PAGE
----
Jason A. Frank, an elder-law attorney and president of Frank, Frank & Scherr who also serves as the Assistant Baltimore County Attorney for the Baltimore County Department of Aging, knows a few things about senior living contracts.

“There are three types of CCRC contracts—A, B, and C—known as continuing-care agreements,” says Frank. “With a type A contract, known as a life-care community contract, you pay an entrance fee and a monthly fee. Basically, the monthly fee doesn’t significantly change as you need a higher level of care, although they may change on a community-wide basis,” he says. “Type A contracts act somewhat like a long-term care insurance policy.” Also, there can be variations in the entrance fee, which can range from $75,000 to more than $1 million. Some CCRCs, however, will return a percentage of the entrance fee to your estate after your death (or if you leave). It can be as much as 80 or 90 percent, depending on how much you paid, says Frank. He advises his clients to pay the lower entrance fee, since it isn’t accruing interest, so you can invest the difference someplace else. Also, if the CCRC ever experiences bankruptcy, there can be a risk that you will not receive the entrance fee refunds promised.

“Type C contracts usually have a smaller entrance fee, and the monthly charge increases as the care increases,” he says. “It’s a fee-for-service agreement. A resident has to pay whatever the monthly fee for assisted living or nursing home care is when the resident needs those services.”

Lindsay Moss, a partner with Elville & Associates, is a VA-accredited attorney, as well as a certified dementia practitioner (NCCDP) who is certified in Alzheimer’s and dementia care (HFAM/MAADS), and helps clients with issues associated with arranging assisted living, nursing home care, and CCRC placement. According to Moss, fee-for-service contracts (Type C) are generally the standard. An individual looking to enter a CCRC usually selects the facility based on entry fee and their ability to cover monthly expenses.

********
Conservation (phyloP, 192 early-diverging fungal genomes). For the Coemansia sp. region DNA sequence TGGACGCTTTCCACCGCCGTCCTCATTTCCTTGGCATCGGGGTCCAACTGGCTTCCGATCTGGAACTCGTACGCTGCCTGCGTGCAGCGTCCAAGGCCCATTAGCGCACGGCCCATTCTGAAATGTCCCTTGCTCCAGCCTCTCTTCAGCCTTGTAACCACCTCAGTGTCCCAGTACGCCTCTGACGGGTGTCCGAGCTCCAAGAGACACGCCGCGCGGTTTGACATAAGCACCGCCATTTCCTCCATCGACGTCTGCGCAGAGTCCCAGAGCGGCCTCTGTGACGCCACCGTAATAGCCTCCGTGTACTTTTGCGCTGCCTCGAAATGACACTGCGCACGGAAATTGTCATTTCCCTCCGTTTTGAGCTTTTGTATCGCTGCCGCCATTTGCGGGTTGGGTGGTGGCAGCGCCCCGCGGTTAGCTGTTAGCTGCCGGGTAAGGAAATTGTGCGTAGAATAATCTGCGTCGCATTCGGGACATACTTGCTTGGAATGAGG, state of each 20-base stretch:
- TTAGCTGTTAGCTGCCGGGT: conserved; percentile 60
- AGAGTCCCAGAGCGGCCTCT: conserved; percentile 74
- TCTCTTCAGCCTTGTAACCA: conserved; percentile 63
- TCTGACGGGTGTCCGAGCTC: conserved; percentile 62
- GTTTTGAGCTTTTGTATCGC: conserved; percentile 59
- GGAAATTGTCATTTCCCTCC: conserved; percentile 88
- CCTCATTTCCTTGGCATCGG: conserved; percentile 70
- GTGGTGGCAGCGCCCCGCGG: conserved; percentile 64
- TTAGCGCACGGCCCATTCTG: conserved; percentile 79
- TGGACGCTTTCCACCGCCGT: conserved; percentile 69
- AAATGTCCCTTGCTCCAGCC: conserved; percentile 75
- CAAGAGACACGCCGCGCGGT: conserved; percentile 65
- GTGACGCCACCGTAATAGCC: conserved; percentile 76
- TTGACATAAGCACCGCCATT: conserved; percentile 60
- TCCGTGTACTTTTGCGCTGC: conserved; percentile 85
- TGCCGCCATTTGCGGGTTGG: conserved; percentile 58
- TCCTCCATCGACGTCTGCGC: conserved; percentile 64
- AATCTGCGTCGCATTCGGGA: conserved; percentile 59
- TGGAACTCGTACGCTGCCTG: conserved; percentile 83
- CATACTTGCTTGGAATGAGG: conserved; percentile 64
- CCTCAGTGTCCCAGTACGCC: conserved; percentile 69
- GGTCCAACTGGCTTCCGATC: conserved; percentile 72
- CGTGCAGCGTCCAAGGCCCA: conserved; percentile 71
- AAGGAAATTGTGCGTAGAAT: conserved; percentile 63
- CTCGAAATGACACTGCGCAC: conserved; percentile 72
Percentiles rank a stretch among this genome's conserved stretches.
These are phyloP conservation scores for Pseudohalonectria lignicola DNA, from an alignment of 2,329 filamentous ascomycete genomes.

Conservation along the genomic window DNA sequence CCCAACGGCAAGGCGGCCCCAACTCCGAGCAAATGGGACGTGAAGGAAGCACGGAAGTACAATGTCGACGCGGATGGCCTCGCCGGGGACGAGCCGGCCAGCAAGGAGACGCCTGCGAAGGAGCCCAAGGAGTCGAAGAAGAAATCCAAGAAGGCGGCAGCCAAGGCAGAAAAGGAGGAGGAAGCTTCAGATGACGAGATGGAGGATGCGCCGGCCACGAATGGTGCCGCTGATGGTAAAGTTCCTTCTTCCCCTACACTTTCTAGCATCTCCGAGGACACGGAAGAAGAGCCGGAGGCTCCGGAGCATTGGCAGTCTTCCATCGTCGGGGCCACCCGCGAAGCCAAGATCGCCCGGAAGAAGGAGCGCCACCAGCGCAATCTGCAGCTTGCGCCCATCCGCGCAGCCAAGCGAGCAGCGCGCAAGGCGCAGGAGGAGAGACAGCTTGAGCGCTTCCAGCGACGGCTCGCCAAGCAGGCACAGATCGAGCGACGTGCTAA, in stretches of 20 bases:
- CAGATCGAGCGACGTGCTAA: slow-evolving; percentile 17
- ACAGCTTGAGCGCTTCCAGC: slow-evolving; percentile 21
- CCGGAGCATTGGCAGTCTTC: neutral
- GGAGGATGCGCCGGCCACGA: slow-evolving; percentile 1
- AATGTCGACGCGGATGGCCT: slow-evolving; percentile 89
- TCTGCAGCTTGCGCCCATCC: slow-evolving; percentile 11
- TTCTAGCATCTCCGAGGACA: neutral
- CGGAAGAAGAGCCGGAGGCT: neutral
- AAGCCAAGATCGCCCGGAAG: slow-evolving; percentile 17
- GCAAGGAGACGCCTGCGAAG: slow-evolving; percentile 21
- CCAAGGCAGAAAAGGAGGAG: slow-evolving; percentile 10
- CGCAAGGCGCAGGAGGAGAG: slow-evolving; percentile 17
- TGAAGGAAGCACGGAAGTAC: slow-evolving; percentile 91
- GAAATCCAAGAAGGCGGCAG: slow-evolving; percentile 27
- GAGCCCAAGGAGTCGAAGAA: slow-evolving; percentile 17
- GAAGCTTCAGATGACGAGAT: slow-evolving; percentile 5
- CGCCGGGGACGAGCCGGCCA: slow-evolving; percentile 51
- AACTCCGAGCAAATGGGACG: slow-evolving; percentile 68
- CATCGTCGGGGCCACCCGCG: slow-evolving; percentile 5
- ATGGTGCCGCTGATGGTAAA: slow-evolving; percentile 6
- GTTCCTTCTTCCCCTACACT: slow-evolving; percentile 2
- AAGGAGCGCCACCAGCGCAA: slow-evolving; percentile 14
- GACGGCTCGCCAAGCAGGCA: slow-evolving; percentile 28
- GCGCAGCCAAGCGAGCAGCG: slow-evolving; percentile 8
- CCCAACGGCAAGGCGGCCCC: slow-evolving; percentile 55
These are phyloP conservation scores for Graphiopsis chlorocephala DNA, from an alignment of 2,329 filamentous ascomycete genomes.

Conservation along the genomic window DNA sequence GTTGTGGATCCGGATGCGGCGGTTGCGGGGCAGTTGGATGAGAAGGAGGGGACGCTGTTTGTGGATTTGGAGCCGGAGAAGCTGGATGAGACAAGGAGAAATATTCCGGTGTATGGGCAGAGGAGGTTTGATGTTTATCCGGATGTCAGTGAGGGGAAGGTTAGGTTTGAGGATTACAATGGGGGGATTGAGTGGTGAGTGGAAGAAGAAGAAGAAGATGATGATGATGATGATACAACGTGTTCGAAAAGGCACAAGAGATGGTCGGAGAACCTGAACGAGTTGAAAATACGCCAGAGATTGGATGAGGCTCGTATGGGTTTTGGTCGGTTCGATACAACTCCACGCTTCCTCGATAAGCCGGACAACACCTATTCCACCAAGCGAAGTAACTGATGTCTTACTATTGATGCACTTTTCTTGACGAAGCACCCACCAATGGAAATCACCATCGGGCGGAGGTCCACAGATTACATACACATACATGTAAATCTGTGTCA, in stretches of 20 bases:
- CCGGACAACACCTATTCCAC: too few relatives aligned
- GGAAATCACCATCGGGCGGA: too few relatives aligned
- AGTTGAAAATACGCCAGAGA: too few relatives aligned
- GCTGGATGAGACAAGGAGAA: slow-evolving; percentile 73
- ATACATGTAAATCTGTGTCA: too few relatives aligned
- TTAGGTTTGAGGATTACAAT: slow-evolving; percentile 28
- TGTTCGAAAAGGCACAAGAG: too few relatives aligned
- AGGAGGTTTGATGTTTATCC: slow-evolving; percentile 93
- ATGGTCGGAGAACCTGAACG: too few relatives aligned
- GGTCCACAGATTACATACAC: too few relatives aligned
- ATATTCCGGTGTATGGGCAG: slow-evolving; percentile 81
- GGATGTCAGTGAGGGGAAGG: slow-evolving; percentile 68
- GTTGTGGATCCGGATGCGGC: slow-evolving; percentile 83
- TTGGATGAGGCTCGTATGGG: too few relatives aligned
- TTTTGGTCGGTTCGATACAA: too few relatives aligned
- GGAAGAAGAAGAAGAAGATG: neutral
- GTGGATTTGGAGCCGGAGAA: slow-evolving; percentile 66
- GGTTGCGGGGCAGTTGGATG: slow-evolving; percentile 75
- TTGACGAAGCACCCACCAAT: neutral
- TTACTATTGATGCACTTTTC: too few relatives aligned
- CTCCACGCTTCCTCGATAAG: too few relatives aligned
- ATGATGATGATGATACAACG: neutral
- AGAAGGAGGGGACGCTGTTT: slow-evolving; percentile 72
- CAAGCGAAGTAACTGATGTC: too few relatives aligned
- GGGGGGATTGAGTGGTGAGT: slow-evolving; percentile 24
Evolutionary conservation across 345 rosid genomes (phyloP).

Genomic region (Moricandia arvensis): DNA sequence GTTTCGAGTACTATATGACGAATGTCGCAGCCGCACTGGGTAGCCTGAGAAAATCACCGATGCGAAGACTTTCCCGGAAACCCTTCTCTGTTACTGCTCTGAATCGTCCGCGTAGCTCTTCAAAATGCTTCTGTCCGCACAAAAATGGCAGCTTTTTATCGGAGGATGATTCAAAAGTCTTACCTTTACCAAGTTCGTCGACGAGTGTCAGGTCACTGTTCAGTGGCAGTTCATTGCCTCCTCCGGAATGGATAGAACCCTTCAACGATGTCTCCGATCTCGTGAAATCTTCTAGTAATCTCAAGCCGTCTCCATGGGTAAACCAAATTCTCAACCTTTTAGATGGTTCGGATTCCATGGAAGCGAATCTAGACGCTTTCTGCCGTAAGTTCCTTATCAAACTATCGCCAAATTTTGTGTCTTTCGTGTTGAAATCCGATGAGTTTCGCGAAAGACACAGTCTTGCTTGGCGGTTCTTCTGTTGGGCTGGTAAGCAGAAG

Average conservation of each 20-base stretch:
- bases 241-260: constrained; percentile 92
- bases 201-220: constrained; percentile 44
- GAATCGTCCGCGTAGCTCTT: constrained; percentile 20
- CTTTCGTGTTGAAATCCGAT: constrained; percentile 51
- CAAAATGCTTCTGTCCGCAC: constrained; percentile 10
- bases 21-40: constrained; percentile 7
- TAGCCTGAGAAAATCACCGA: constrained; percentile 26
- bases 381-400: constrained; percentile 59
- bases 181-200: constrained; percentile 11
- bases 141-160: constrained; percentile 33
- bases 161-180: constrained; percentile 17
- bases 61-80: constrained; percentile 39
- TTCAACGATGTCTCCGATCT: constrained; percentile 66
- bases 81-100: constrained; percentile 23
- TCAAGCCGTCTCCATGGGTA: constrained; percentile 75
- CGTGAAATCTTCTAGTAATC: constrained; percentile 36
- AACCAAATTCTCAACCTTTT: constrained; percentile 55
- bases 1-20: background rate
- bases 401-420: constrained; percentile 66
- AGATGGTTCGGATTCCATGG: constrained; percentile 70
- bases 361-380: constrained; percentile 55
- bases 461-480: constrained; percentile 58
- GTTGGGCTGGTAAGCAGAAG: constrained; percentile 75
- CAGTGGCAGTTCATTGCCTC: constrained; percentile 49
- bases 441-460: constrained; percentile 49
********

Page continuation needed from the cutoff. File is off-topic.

Once in independent living, it’s just like paying rent on an apartment. Additional services (meals, medical, etc.) are provided for a cost. The monthly rates generally increase slightly on a yearly basis, but the real red flag is the likelihood of medical-care cost increases.

“When going into assisted living at the CCRC, the monthly cost of care often increases dramatically, from an average of about $2,000 a month to upward of $7,000 a month, due to the significant increase in medical care,” she says. “In the skilled-nursing section, the cost increases again, to upward of $12,000 a month. Again, this is due to the significant increase in medical costs, and the individual’s need to reside in a full-care medical facility. Often, money will start running out at this point, including both external and internal funds, and the individual will have to apply for medical assistance [long-term care Medicaid] to cover the monthly costs,” says Moss.

With type B, there is an entrance fee and then prices increase with more care, but some of the CCRCs keep it at the same rate for a certain limited time period. And that can vary greatly. Also, some include a specified amount of nursing care. If the individual exceeds the number of days of nursing care covered, but needs ongoing services, he or she will be charged daily or monthly for the nursing care. Currently only a few CCRCs offer this option.

All those big-dollar numbers have you a bit unsettled? That’s why it’s important to plan ahead—and we mean way ahead.

“For those who are 10 to 20 years out from retirement and beginning to develop a financial plan, starting with the end goal in mind is key to setting yourself up for success,” says Russell Weber, senior vice president-wealth management of UBS’s The Weber Group. “Ask yourself: Do you want to live in a continuing care retirement community or live independently? Is it your goal to stay in your home state or move someplace else? Identifying these end goals is a crucial first step as once you know what you’re looking for in retirement, you can better plan for these goals,” he says. “Additionally, an essential part of financial planning for retirement is being prepared for unforeseen expenses, such as medical costs. By putting money aside regularly and systematically saving pre-retirement, folks can ensure they’re prepared on all fronts.”